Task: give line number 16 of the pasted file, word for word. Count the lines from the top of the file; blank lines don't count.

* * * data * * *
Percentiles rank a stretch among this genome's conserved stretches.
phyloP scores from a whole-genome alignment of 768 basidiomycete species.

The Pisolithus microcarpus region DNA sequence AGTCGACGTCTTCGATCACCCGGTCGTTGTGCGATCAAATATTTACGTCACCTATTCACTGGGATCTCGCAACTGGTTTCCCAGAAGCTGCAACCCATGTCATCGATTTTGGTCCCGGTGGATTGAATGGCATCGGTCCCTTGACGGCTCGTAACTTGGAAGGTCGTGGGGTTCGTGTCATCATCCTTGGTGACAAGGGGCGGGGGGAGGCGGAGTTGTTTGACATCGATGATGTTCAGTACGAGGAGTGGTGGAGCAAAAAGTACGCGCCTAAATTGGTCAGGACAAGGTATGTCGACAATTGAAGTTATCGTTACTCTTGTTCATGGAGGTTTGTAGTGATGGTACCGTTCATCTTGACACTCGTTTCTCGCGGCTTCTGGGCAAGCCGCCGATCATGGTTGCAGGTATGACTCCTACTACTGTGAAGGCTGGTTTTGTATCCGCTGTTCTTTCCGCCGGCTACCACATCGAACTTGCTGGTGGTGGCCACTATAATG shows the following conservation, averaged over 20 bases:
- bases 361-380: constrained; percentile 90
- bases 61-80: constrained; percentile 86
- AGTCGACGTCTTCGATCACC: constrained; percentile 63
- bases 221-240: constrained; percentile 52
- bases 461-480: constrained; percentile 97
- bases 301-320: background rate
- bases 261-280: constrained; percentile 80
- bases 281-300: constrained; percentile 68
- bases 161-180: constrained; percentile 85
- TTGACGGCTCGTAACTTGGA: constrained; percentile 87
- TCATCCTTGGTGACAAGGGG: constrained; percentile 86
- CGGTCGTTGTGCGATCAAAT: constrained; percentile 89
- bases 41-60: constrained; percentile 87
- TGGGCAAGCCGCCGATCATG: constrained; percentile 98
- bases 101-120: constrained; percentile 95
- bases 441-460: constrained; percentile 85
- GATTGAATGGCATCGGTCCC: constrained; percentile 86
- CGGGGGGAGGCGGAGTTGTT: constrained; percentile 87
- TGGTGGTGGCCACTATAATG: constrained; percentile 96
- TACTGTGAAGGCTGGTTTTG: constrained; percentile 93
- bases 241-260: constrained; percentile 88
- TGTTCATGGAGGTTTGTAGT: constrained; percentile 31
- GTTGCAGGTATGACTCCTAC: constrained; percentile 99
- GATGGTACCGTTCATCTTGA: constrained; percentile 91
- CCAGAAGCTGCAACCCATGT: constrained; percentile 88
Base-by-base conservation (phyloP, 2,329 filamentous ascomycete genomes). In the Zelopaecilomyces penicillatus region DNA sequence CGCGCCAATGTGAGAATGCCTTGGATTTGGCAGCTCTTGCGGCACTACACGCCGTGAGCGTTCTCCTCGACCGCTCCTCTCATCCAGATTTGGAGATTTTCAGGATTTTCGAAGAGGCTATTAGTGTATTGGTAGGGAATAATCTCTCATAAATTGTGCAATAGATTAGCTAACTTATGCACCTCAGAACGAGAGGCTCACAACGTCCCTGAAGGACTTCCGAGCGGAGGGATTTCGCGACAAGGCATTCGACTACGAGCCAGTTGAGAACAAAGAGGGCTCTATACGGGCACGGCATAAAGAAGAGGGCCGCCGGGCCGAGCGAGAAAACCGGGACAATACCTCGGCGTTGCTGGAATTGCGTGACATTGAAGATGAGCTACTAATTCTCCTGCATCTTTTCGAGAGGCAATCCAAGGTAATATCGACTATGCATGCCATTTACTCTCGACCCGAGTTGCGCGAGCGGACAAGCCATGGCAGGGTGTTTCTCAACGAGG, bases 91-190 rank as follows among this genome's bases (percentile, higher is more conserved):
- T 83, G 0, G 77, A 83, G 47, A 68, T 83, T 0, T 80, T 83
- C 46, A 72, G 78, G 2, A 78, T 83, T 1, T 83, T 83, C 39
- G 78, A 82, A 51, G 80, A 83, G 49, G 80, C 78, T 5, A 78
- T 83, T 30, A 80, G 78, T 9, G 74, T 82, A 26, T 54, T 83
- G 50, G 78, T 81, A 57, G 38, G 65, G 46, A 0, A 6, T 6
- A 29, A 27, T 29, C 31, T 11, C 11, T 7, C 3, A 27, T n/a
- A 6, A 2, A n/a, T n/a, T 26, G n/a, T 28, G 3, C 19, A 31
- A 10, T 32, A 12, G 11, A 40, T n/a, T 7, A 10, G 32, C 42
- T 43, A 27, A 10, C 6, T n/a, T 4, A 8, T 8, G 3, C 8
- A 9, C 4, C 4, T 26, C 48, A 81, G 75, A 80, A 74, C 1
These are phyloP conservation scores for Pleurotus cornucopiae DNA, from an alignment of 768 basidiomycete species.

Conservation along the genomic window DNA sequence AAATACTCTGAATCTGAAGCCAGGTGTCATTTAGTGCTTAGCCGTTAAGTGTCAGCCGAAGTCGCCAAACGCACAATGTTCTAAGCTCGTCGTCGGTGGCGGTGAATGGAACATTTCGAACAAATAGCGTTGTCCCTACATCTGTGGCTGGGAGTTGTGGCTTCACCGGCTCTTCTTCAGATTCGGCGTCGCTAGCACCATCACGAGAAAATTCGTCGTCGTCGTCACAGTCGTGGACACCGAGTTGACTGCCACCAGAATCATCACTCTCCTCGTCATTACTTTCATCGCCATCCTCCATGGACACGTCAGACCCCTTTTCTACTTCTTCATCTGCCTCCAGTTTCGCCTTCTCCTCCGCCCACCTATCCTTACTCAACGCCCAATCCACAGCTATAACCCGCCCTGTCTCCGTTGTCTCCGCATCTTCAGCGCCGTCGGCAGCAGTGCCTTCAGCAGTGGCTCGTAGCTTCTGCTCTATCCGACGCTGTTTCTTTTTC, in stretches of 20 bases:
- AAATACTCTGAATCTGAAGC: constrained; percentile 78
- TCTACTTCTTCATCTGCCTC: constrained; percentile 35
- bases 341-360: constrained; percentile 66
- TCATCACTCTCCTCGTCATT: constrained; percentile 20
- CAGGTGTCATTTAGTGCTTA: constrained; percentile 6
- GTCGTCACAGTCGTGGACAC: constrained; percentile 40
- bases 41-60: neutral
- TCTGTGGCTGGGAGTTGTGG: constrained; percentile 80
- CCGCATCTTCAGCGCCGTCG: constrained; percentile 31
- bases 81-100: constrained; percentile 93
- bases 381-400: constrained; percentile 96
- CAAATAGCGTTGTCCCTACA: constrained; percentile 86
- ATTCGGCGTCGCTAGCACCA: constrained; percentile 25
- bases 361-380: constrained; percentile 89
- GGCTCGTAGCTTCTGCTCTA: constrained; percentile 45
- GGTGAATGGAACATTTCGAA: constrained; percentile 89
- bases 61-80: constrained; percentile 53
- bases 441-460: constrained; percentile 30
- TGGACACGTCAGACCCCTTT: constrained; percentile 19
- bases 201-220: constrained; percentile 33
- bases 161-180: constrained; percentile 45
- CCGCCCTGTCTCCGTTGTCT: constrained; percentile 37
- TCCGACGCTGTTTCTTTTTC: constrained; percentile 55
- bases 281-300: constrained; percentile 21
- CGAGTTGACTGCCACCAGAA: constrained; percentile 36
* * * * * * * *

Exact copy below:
- bases 41-60: constrained; percentile 87